Cleanzine: your weekly cleaning and hygiene industry newsletter 23rd March 2023 Issue no. 1057
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They say you can't have too much of a good thing, so I'm hoping that the arrival of last week's Cleanzine in your inbox this morning (thanks to a computer glitch) wasn't 'too much of an issue' for you!
Ocean cleanup company, 4ocean, has unveiled its latest recovery vessel, a 135-foot ship that will join the fleet in gathering plastic and other debris accumulating in estuaries and coastlines globally, as well as responding to emergencies. It contains an excavator barge, marsh excavator, fast landing craft and a new design of collection booms that can be laid out in petal fashion to increase coverage while having access to the beach too. The marsh excavator comprises a long reach excavator and set of swamp tracks to work on soft soil to remove and separate plastics from mud.
The logistics of trying to manoeuvre large equipment complicates cleanup, so the fleet includes small 'panga' vessels which hold four to five 'supersacks' carrying 1,500 pounds of plastic. The larger Ocean Plastic Recover Vessel can bring in 310,000 pounds in one trip alone.
"Our mission with the new vessel is to attack shoreline plastic simultaneously while booms are collecting plastic debris," said 4ocean co-founders Alex Schulze and Andrew Cooper. "We will also be handling reclamation projects in large areas to clean up oceans and river deltas. Our new Bobcat excavator uses a custom claw and hook on the front with teeth to leave behind dirt and only grab plastic. Our job is to collect as much plastic as possible, clean up the areas, install booms and employ locals to service and maintain the booms long-term."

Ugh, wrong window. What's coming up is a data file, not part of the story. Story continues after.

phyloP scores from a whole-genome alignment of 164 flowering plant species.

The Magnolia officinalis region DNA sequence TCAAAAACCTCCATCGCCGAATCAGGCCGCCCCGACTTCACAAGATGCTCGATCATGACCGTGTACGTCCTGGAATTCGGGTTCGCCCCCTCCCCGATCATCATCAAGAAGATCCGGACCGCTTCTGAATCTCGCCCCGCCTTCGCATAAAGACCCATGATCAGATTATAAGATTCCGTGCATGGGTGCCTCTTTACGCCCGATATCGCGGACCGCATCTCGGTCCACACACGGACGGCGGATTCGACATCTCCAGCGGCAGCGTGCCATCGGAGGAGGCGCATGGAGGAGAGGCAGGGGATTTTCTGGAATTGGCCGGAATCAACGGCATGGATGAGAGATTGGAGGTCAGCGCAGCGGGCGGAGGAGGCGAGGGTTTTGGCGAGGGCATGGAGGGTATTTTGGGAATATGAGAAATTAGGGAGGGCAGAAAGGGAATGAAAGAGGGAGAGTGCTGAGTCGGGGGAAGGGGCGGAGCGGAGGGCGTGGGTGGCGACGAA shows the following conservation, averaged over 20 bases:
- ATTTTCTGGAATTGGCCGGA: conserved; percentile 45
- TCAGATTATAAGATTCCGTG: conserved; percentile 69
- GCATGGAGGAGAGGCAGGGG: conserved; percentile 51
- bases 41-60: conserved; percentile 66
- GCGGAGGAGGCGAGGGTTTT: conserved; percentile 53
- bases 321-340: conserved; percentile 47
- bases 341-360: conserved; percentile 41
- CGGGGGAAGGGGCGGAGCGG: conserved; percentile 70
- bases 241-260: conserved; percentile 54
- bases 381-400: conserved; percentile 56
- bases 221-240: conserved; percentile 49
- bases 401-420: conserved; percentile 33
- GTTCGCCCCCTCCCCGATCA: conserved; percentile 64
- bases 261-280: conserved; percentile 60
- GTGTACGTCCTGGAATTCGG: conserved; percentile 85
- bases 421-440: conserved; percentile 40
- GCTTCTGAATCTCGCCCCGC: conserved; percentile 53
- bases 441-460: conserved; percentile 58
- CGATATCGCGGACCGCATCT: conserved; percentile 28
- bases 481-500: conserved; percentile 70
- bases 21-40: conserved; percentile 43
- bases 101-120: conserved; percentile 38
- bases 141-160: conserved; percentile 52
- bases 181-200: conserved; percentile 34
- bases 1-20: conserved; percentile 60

Since launching in January 2017, 4ocean has pulled over two million pounds of plastic and other debris from our ocean and coastlines. Its efforts are completely funded through the sale of recycled bracelets and sustainability products, where every item purchased funds the removal of at least one pound of rubbish. By creating jobs, utilising the latest technology and raising awareness about the impact of ocean rubbish, the company's building the first economy for ocean plastic and creating a cleaner, more sustainable future for us.
Christmas is coming and the bracelets, which come in several colours (www.4ocean.com ), will make a great 'stocking filler'. And as well as helping support this great initiative, they will serve as a reminder to us all, that we need to create less rubbish and dispose of our waste sensibly.
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15th November 2018